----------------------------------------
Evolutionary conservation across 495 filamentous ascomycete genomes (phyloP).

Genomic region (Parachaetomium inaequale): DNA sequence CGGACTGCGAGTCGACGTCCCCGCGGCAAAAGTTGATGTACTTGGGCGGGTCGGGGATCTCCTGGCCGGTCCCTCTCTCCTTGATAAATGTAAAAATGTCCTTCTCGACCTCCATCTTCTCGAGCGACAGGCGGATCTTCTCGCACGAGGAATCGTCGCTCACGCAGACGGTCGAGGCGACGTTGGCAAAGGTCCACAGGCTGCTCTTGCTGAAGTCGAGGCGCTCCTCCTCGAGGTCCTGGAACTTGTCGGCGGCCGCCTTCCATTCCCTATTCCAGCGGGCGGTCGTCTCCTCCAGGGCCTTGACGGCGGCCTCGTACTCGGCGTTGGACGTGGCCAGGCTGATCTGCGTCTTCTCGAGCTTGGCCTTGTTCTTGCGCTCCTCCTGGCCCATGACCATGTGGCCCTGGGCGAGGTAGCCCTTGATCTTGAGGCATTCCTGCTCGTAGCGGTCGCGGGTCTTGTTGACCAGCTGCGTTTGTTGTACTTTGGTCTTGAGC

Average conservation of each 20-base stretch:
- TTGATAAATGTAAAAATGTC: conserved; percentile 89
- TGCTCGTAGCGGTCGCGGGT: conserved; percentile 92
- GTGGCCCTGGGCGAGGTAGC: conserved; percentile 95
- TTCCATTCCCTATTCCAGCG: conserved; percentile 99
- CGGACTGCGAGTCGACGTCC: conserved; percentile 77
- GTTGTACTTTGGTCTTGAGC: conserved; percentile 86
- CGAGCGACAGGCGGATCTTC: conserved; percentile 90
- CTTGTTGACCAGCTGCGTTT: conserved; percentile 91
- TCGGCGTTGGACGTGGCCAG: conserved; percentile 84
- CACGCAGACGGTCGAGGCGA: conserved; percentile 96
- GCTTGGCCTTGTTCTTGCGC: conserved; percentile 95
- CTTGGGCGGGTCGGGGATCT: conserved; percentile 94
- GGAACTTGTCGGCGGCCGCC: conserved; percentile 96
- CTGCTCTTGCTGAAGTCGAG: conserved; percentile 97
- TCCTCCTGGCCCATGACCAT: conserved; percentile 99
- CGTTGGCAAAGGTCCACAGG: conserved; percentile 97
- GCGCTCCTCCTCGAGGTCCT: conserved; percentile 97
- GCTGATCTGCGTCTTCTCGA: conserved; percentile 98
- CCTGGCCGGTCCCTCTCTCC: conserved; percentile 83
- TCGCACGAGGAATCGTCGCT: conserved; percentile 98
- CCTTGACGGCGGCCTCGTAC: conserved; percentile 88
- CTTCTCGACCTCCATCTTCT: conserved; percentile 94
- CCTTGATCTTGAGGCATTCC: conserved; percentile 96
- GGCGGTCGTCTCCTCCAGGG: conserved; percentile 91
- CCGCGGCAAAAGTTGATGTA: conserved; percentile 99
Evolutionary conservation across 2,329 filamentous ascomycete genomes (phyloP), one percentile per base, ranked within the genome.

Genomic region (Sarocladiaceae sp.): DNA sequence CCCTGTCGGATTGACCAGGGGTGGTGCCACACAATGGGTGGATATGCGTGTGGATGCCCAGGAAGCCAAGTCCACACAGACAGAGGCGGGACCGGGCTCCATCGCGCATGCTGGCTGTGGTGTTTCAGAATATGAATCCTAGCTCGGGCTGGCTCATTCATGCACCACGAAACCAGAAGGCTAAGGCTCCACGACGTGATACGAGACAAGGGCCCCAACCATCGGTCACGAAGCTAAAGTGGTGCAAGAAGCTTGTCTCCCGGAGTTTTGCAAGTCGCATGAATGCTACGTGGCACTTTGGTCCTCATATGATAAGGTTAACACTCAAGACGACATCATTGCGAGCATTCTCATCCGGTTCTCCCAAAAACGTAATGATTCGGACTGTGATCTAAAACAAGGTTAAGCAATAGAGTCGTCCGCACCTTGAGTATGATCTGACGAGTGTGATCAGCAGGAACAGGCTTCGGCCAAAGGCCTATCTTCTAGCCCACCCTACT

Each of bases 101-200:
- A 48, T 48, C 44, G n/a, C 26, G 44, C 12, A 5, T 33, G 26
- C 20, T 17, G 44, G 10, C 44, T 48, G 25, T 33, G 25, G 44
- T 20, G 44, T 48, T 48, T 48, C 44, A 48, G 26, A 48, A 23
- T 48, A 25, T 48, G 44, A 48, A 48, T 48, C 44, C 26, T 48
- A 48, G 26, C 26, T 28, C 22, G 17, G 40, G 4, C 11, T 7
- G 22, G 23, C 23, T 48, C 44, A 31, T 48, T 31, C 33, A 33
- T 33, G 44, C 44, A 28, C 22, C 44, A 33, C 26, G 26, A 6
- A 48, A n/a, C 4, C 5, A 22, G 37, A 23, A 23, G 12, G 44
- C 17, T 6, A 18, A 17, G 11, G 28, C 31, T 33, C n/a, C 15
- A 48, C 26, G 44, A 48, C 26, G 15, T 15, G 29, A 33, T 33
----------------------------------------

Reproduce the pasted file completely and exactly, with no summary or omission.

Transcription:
Evolutionary conservation across 495 filamentous ascomycete genomes (phyloP).

Genomic region (Parachaetomium inaequale): DNA sequence CGGACTGCGAGTCGACGTCCCCGCGGCAAAAGTTGATGTACTTGGGCGGGTCGGGGATCTCCTGGCCGGTCCCTCTCTCCTTGATAAATGTAAAAATGTCCTTCTCGACCTCCATCTTCTCGAGCGACAGGCGGATCTTCTCGCACGAGGAATCGTCGCTCACGCAGACGGTCGAGGCGACGTTGGCAAAGGTCCACAGGCTGCTCTTGCTGAAGTCGAGGCGCTCCTCCTCGAGGTCCTGGAACTTGTCGGCGGCCGCCTTCCATTCCCTATTCCAGCGGGCGGTCGTCTCCTCCAGGGCCTTGACGGCGGCCTCGTACTCGGCGTTGGACGTGGCCAGGCTGATCTGCGTCTTCTCGAGCTTGGCCTTGTTCTTGCGCTCCTCCTGGCCCATGACCATGTGGCCCTGGGCGAGGTAGCCCTTGATCTTGAGGCATTCCTGCTCGTAGCGGTCGCGGGTCTTGTTGACCAGCTGCGTTTGTTGTACTTTGGTCTTGAGC

Average conservation of each 20-base stretch:
- TTGATAAATGTAAAAATGTC: conserved; percentile 89
- TGCTCGTAGCGGTCGCGGGT: conserved; percentile 92
- GTGGCCCTGGGCGAGGTAGC: conserved; percentile 95
- TTCCATTCCCTATTCCAGCG: conserved; percentile 99
- CGGACTGCGAGTCGACGTCC: conserved; percentile 77
- GTTGTACTTTGGTCTTGAGC: conserved; percentile 86
- CGAGCGACAGGCGGATCTTC: conserved; percentile 90
- CTTGTTGACCAGCTGCGTTT: conserved; percentile 91
- TCGGCGTTGGACGTGGCCAG: conserved; percentile 84
- CACGCAGACGGTCGAGGCGA: conserved; percentile 96
- GCTTGGCCTTGTTCTTGCGC: conserved; percentile 95
- CTTGGGCGGGTCGGGGATCT: conserved; percentile 94
- GGAACTTGTCGGCGGCCGCC: conserved; percentile 96
- CTGCTCTTGCTGAAGTCGAG: conserved; percentile 97
- TCCTCCTGGCCCATGACCAT: conserved; percentile 99
- CGTTGGCAAAGGTCCACAGG: conserved; percentile 97
- GCGCTCCTCCTCGAGGTCCT: conserved; percentile 97
- GCTGATCTGCGTCTTCTCGA: conserved; percentile 98
- CCTGGCCGGTCCCTCTCTCC: conserved; percentile 83
- TCGCACGAGGAATCGTCGCT: conserved; percentile 98
- CCTTGACGGCGGCCTCGTAC: conserved; percentile 88
- CTTCTCGACCTCCATCTTCT: conserved; percentile 94
- CCTTGATCTTGAGGCATTCC: conserved; percentile 96
- GGCGGTCGTCTCCTCCAGGG: conserved; percentile 91
- CCGCGGCAAAAGTTGATGTA: conserved; percentile 99
Evolutionary conservation across 2,329 filamentous ascomycete genomes (phyloP), one percentile per base, ranked within the genome.

Genomic region (Sarocladiaceae sp.): DNA sequence CCCTGTCGGATTGACCAGGGGTGGTGCCACACAATGGGTGGATATGCGTGTGGATGCCCAGGAAGCCAAGTCCACACAGACAGAGGCGGGACCGGGCTCCATCGCGCATGCTGGCTGTGGTGTTTCAGAATATGAATCCTAGCTCGGGCTGGCTCATTCATGCACCACGAAACCAGAAGGCTAAGGCTCCACGACGTGATACGAGACAAGGGCCCCAACCATCGGTCACGAAGCTAAAGTGGTGCAAGAAGCTTGTCTCCCGGAGTTTTGCAAGTCGCATGAATGCTACGTGGCACTTTGGTCCTCATATGATAAGGTTAACACTCAAGACGACATCATTGCGAGCATTCTCATCCGGTTCTCCCAAAAACGTAATGATTCGGACTGTGATCTAAAACAAGGTTAAGCAATAGAGTCGTCCGCACCTTGAGTATGATCTGACGAGTGTGATCAGCAGGAACAGGCTTCGGCCAAAGGCCTATCTTCTAGCCCACCCTACT

Each of bases 101-200:
- A 48, T 48, C 44, G n/a, C 26, G 44, C 12, A 5, T 33, G 26
- C 20, T 17, G 44, G 10, C 44, T 48, G 25, T 33, G 25, G 44
- T 20, G 44, T 48, T 48, T 48, C 44, A 48, G 26, A 48, A 23
- T 48, A 25, T 48, G 44, A 48, A 48, T 48, C 44, C 26, T 48
- A 48, G 26, C 26, T 28, C 22, G 17, G 40, G 4, C 11, T 7
- G 22, G 23, C 23, T 48, C 44, A 31, T 48, T 31, C 33, A 33
- T 33, G 44, C 44, A 28, C 22, C 44, A 33, C 26, G 26, A 6
- A 48, A n/a, C 4, C 5, A 22, G 37, A 23, A 23, G 12, G 44
- C 17, T 6, A 18, A 17, G 11, G 28, C 31, T 33, C n/a, C 15
- A 48, C 26, G 44, A 48, C 26, G 15, T 15, G 29, A 33, T 33